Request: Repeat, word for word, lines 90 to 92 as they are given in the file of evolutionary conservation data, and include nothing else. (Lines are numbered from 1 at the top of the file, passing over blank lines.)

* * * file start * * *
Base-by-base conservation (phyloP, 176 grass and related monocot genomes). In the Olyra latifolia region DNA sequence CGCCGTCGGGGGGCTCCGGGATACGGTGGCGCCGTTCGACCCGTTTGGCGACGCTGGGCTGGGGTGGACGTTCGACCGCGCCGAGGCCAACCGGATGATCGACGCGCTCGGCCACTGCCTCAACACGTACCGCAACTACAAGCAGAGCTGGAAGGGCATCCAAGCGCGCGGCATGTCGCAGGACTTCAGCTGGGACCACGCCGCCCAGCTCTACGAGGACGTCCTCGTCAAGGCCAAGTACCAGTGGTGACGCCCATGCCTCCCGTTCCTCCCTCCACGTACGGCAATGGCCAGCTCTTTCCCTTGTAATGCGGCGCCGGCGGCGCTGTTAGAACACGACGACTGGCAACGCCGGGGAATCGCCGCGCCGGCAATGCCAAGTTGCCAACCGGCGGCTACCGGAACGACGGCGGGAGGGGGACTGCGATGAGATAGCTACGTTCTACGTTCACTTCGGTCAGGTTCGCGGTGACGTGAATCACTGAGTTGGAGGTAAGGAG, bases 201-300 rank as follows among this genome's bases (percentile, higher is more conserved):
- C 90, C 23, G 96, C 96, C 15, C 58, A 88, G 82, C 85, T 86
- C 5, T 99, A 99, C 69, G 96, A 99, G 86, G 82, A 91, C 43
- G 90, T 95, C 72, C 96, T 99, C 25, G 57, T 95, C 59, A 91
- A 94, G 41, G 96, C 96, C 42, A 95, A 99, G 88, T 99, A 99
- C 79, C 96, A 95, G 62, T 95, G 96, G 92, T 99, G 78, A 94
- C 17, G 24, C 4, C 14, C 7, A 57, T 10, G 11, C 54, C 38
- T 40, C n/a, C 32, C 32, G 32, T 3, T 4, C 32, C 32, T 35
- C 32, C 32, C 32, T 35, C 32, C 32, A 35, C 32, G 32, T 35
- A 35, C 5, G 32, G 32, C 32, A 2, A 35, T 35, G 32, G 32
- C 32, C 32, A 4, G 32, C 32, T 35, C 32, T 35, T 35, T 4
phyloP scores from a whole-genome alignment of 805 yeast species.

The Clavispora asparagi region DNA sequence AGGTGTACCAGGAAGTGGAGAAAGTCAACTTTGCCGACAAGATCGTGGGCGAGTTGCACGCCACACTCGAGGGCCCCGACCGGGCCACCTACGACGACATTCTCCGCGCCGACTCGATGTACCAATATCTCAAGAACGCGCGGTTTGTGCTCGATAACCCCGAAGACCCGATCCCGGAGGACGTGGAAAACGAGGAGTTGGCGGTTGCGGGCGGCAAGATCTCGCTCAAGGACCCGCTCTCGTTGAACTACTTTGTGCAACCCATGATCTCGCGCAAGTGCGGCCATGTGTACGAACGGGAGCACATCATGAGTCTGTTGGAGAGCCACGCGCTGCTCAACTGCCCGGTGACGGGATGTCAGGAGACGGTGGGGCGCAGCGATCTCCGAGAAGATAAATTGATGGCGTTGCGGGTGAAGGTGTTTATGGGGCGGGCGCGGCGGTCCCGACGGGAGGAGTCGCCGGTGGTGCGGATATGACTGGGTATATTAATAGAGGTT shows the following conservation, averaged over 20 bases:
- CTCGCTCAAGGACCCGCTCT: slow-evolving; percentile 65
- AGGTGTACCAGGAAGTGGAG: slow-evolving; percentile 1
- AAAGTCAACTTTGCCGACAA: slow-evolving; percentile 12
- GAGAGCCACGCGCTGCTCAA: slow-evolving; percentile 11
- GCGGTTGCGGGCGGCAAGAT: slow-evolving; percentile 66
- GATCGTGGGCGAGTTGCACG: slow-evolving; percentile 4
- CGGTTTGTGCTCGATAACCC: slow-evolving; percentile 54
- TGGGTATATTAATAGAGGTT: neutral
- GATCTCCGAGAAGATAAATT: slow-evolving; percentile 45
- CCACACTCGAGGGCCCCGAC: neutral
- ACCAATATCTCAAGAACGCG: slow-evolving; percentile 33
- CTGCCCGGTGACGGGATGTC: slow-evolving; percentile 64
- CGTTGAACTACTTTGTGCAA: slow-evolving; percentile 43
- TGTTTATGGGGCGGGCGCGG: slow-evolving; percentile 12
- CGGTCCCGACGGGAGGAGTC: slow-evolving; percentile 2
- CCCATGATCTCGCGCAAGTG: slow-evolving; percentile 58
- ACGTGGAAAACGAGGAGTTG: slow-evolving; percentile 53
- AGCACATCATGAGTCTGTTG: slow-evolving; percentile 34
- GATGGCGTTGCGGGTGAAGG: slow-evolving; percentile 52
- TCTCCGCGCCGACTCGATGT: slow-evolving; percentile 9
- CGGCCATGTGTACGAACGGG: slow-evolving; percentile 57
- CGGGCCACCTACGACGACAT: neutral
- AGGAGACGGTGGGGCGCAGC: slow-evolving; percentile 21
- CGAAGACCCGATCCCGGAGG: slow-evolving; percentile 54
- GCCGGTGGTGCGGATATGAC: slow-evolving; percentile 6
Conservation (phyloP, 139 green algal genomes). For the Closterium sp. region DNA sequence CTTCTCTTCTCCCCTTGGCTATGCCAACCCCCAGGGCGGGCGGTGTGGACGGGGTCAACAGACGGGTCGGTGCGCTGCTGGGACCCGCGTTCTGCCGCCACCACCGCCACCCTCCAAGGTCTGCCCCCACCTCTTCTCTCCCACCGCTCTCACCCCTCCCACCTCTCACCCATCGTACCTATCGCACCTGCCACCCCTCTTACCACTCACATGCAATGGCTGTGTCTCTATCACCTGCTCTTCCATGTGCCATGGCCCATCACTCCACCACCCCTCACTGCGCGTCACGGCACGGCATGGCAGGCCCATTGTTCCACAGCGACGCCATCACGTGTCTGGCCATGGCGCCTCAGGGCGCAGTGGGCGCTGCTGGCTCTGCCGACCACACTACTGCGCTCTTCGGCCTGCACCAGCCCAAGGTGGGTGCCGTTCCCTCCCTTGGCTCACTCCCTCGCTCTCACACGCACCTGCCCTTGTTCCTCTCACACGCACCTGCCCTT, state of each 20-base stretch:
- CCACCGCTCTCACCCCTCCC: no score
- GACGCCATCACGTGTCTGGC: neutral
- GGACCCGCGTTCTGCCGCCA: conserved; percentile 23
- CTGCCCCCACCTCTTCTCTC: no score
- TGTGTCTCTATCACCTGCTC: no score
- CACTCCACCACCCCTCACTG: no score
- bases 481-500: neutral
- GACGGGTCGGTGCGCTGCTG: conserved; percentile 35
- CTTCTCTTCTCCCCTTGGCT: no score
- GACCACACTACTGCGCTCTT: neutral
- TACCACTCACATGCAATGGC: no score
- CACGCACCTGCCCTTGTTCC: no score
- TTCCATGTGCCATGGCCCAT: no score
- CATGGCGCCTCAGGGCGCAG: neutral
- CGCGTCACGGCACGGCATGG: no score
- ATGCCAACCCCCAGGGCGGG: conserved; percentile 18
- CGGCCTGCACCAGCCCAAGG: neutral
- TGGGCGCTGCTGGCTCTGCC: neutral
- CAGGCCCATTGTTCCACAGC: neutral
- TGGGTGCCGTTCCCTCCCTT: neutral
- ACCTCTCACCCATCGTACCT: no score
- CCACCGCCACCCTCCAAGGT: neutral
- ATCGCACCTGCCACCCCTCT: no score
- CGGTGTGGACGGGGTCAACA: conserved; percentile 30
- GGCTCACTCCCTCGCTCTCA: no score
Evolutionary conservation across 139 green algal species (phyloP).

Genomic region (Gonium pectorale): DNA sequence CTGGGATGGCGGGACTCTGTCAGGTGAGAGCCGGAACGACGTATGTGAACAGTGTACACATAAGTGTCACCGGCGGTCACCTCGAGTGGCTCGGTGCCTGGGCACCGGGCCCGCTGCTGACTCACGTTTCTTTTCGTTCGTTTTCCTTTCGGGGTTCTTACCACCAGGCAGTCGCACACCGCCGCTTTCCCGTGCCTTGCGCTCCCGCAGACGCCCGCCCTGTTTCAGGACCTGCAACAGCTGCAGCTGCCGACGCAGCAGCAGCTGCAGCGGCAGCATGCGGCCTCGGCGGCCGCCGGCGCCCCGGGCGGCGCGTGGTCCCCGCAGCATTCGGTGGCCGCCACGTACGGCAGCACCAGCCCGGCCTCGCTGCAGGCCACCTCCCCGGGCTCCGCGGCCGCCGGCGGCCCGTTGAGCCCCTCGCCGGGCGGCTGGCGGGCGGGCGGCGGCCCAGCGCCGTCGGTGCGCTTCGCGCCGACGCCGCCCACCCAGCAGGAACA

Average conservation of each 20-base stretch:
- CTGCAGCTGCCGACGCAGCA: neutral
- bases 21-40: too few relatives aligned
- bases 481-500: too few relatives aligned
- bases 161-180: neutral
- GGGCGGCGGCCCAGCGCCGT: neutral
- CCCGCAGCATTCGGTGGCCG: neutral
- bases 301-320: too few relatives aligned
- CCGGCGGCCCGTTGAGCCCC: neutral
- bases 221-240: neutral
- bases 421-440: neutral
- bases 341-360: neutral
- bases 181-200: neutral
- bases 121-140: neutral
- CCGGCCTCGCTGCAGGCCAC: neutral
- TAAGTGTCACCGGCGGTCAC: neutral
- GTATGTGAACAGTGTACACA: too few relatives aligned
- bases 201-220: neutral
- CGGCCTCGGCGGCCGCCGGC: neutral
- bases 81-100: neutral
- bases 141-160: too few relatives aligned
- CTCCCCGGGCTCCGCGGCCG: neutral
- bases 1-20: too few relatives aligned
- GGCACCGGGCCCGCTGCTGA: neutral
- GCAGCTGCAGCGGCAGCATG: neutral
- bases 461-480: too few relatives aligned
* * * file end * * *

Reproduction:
- GGCACCGGGCCCGCTGCTGA: neutral
- GCAGCTGCAGCGGCAGCATG: neutral
- bases 461-480: too few relatives aligned